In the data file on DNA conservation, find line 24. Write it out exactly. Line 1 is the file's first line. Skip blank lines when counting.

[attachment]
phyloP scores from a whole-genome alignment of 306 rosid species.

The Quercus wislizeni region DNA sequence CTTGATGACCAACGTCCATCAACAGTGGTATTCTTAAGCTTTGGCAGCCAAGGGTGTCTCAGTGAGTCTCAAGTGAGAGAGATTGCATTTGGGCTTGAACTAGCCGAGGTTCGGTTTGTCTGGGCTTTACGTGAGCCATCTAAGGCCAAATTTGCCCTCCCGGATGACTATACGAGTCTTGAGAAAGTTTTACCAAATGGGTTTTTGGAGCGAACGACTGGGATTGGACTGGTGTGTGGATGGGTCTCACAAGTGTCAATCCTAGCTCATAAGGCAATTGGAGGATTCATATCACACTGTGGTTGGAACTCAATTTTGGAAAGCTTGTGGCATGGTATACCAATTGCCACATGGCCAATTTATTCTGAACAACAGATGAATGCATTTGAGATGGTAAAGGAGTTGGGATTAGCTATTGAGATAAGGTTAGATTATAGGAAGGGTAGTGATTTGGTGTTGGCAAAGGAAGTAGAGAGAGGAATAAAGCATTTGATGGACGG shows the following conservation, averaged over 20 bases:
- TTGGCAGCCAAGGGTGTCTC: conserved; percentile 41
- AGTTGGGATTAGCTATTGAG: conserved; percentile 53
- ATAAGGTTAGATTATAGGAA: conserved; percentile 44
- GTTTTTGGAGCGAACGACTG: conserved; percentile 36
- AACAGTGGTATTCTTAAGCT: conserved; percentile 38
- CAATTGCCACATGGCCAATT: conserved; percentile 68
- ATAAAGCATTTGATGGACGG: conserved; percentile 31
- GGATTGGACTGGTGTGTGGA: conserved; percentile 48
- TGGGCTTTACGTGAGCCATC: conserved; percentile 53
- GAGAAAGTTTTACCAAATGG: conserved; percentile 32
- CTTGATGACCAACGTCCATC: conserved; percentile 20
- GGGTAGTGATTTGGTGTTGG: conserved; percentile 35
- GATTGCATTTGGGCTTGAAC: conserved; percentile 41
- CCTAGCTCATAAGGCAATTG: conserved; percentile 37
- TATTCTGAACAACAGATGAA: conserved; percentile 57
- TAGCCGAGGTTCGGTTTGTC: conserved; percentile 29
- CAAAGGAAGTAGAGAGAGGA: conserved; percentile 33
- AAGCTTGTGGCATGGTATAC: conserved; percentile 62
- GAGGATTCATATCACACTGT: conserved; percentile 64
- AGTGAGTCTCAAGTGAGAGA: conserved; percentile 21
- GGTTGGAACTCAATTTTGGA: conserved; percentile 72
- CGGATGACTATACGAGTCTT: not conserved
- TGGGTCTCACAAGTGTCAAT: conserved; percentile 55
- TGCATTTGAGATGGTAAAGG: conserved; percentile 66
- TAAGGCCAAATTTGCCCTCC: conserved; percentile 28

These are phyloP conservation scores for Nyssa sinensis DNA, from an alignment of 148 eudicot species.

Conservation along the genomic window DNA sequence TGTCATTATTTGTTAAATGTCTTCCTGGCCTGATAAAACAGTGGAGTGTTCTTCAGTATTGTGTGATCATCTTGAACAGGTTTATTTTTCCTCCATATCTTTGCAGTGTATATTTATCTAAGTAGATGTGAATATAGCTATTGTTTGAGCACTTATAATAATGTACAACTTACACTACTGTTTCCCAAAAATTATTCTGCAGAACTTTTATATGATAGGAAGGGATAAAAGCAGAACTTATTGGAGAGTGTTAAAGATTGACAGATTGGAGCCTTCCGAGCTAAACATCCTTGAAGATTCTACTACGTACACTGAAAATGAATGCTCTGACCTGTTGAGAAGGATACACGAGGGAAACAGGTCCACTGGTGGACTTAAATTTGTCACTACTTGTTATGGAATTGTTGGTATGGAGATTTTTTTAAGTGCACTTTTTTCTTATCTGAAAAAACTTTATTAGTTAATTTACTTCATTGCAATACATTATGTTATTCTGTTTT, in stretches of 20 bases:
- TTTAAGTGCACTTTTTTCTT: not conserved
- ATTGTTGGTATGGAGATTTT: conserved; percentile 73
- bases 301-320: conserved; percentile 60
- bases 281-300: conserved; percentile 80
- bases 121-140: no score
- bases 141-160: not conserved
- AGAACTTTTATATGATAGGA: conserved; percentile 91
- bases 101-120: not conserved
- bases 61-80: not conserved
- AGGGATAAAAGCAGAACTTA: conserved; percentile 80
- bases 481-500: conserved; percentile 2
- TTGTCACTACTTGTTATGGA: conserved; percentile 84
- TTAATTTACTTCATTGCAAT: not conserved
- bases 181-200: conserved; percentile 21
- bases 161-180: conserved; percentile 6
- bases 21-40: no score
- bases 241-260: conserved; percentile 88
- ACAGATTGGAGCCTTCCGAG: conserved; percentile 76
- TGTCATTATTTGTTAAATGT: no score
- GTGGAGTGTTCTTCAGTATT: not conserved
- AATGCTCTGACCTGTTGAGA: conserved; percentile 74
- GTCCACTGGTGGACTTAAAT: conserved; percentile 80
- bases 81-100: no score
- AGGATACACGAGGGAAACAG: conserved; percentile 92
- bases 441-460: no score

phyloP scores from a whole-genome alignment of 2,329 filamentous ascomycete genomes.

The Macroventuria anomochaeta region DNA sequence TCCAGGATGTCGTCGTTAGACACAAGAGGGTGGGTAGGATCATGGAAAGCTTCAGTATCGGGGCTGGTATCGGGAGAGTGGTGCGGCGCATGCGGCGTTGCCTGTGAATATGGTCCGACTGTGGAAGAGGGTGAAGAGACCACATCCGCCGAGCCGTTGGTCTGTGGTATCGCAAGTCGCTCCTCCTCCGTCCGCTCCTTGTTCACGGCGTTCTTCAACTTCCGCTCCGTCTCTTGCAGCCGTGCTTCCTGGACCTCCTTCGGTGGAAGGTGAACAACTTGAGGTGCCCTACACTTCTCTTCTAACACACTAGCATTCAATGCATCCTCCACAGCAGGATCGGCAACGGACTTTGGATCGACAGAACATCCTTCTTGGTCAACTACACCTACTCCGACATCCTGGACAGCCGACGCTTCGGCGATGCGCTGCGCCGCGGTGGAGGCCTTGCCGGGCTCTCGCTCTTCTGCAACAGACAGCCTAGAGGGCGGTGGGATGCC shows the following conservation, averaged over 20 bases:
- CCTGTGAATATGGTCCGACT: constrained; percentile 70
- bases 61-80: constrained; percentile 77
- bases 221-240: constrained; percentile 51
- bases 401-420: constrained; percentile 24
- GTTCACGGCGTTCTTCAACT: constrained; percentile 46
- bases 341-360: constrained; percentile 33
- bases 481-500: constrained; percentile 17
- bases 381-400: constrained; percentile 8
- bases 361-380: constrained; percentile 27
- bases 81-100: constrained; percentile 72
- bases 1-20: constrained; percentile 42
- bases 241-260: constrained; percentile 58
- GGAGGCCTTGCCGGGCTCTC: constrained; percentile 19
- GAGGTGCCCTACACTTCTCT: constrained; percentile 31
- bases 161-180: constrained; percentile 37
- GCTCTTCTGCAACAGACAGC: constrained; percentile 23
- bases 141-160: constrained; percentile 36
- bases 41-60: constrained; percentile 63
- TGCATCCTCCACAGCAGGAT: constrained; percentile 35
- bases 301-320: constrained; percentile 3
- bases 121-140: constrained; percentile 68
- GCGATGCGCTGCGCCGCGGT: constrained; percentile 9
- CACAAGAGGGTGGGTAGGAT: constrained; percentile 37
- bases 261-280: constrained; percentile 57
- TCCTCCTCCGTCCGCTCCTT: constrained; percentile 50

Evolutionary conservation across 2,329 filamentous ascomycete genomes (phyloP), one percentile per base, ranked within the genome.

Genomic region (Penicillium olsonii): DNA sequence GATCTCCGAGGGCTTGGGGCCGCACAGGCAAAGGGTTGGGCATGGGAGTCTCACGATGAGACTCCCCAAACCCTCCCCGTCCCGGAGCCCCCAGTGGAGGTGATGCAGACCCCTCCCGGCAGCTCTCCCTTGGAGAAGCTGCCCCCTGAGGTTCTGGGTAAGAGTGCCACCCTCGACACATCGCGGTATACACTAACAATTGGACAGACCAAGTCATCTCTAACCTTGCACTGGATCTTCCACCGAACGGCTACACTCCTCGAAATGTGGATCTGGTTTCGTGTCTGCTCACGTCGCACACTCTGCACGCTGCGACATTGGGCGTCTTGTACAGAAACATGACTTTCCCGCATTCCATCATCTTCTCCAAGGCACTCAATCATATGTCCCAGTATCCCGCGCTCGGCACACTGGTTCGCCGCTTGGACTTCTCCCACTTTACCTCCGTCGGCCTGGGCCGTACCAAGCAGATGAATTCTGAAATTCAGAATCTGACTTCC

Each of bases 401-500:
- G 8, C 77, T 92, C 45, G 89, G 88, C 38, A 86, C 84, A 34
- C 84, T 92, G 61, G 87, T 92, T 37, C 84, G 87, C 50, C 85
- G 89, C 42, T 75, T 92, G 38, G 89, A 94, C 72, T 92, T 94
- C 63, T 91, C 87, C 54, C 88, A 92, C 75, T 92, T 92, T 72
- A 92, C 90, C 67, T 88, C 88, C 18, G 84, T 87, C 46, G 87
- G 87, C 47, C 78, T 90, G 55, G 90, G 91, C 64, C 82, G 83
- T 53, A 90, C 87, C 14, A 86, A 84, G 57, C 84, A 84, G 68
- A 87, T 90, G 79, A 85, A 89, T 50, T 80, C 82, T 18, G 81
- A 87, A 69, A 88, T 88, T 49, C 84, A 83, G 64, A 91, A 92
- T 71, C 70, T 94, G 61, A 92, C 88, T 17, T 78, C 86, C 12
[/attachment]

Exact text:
- CGGATGACTATACGAGTCTT: not conserved